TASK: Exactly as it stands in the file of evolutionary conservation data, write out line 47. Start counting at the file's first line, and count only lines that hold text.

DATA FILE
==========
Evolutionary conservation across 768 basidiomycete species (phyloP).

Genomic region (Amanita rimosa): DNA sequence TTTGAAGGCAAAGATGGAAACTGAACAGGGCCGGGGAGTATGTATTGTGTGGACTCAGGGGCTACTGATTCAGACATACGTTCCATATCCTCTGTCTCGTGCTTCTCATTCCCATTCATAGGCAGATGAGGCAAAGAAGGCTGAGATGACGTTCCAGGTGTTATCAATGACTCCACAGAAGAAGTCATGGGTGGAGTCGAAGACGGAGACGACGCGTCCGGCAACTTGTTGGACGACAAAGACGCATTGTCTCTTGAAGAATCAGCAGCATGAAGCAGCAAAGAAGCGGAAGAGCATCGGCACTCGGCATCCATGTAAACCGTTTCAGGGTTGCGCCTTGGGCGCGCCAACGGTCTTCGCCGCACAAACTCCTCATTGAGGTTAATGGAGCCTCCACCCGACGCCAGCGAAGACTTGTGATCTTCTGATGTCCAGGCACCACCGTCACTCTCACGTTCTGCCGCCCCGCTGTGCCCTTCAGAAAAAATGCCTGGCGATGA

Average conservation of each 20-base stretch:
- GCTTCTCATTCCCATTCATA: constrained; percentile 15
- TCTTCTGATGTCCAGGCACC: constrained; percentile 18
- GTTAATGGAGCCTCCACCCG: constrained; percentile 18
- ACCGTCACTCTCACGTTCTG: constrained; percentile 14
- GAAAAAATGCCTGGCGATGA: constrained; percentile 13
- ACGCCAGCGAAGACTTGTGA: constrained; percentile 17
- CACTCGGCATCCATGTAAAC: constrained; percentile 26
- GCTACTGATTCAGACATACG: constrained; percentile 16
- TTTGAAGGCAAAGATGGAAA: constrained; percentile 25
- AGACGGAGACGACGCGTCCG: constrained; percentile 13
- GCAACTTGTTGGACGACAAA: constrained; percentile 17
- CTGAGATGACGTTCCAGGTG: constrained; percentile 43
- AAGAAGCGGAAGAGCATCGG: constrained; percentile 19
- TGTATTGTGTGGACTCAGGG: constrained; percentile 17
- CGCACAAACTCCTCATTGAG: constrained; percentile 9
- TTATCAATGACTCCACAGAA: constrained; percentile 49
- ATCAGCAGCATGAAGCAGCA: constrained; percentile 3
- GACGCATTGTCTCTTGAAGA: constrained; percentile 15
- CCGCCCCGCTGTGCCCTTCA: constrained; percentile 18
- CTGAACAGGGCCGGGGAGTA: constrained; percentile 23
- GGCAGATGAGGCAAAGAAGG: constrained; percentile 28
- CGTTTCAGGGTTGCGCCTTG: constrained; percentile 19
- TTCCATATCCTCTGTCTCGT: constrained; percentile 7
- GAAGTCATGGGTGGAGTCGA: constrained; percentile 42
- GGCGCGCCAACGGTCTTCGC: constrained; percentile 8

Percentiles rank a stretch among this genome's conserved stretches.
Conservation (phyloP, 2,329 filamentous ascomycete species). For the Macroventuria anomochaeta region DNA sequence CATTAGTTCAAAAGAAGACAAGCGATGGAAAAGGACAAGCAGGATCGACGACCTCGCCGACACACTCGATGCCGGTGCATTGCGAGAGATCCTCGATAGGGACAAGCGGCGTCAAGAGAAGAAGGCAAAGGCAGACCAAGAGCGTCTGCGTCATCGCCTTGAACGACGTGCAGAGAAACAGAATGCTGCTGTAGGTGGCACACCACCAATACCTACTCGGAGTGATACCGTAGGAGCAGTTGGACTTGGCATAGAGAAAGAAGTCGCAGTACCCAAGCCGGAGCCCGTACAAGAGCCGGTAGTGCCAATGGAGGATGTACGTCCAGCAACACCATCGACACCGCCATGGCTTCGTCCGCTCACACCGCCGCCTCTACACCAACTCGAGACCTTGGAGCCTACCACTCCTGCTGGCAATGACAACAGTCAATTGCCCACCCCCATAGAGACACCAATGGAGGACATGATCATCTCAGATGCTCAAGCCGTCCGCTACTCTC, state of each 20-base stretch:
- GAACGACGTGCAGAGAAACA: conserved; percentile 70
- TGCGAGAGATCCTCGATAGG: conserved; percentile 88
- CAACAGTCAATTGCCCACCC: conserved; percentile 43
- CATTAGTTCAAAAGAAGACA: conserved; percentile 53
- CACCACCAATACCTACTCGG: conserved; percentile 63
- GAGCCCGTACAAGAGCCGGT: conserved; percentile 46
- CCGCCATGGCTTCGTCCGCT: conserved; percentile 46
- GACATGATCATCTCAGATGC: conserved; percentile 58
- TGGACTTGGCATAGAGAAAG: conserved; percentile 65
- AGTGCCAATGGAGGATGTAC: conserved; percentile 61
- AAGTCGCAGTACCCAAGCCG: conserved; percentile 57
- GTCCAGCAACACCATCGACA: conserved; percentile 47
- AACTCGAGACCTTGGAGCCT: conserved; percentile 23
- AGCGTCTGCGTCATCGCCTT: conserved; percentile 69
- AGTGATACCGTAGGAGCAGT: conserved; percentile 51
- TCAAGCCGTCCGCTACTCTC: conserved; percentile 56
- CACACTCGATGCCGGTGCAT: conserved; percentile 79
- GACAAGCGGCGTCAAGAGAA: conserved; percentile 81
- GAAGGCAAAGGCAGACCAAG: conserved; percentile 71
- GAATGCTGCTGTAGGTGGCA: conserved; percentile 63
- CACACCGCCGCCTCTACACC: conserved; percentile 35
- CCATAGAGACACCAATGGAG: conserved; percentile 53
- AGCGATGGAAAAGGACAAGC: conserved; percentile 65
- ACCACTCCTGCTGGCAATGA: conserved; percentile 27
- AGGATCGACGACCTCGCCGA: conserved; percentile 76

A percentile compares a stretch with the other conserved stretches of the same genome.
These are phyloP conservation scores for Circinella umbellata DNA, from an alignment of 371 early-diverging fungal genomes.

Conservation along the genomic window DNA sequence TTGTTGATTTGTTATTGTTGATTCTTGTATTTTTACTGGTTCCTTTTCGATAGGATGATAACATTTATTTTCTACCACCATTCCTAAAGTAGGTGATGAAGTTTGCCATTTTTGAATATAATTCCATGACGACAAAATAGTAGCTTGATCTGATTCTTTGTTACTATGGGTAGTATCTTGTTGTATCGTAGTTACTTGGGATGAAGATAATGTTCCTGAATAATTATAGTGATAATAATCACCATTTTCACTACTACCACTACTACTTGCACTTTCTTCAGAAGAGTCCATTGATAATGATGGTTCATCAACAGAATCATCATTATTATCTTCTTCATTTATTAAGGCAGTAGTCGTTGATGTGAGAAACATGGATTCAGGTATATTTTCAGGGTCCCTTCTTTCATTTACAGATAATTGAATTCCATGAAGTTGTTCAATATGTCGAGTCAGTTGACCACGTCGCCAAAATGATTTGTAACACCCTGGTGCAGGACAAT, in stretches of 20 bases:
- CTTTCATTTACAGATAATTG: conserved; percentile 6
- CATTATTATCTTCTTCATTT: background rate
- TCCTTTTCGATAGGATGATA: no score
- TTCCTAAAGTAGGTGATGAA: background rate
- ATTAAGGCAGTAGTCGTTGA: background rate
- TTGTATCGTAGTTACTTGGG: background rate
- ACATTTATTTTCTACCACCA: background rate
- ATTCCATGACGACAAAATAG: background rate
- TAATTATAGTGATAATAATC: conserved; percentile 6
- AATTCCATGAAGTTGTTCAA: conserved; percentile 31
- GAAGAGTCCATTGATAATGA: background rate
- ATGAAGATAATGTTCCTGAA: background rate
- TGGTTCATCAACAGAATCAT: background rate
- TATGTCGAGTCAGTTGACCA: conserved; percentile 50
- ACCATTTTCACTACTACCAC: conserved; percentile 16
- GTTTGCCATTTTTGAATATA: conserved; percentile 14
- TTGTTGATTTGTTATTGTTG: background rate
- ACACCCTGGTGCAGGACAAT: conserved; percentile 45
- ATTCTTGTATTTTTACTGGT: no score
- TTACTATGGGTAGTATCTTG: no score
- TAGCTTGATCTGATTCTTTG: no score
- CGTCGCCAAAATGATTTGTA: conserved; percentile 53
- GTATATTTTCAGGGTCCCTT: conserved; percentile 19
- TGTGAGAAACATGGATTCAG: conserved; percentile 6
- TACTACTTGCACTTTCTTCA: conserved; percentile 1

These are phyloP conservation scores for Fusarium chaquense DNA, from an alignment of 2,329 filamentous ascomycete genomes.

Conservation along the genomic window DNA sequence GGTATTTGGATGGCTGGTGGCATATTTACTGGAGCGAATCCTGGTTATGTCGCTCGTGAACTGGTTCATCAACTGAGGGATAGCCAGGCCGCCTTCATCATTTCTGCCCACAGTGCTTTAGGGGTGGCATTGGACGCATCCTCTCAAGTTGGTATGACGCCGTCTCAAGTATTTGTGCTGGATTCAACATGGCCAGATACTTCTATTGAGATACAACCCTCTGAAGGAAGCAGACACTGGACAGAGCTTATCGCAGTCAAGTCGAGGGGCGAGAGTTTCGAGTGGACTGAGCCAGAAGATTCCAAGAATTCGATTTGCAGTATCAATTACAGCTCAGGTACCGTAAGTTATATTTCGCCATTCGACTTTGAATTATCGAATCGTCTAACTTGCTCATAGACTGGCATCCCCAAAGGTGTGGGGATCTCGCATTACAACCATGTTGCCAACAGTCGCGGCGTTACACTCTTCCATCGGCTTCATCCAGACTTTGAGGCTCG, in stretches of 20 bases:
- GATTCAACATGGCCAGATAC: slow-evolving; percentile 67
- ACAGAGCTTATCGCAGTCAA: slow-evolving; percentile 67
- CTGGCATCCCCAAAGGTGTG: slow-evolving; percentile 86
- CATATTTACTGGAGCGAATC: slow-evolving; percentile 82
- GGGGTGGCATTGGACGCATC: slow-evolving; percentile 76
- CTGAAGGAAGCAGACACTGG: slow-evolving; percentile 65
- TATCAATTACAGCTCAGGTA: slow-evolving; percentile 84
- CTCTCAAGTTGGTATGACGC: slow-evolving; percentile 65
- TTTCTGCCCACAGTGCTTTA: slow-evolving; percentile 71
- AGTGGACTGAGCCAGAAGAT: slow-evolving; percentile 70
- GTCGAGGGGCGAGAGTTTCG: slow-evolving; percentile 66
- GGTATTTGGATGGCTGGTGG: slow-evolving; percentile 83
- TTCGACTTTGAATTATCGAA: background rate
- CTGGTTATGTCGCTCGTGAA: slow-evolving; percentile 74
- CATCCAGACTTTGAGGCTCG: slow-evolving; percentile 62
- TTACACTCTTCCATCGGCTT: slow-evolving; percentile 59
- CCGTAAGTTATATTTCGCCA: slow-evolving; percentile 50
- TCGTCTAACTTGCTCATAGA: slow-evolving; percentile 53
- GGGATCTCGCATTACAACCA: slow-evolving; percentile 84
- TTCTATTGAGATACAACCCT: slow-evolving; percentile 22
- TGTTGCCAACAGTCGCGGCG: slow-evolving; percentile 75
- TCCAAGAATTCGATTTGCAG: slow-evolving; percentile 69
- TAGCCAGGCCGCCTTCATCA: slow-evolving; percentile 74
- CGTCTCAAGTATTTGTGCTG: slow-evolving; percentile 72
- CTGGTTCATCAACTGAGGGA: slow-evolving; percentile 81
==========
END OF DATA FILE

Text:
- CACACTCGATGCCGGTGCAT: conserved; percentile 79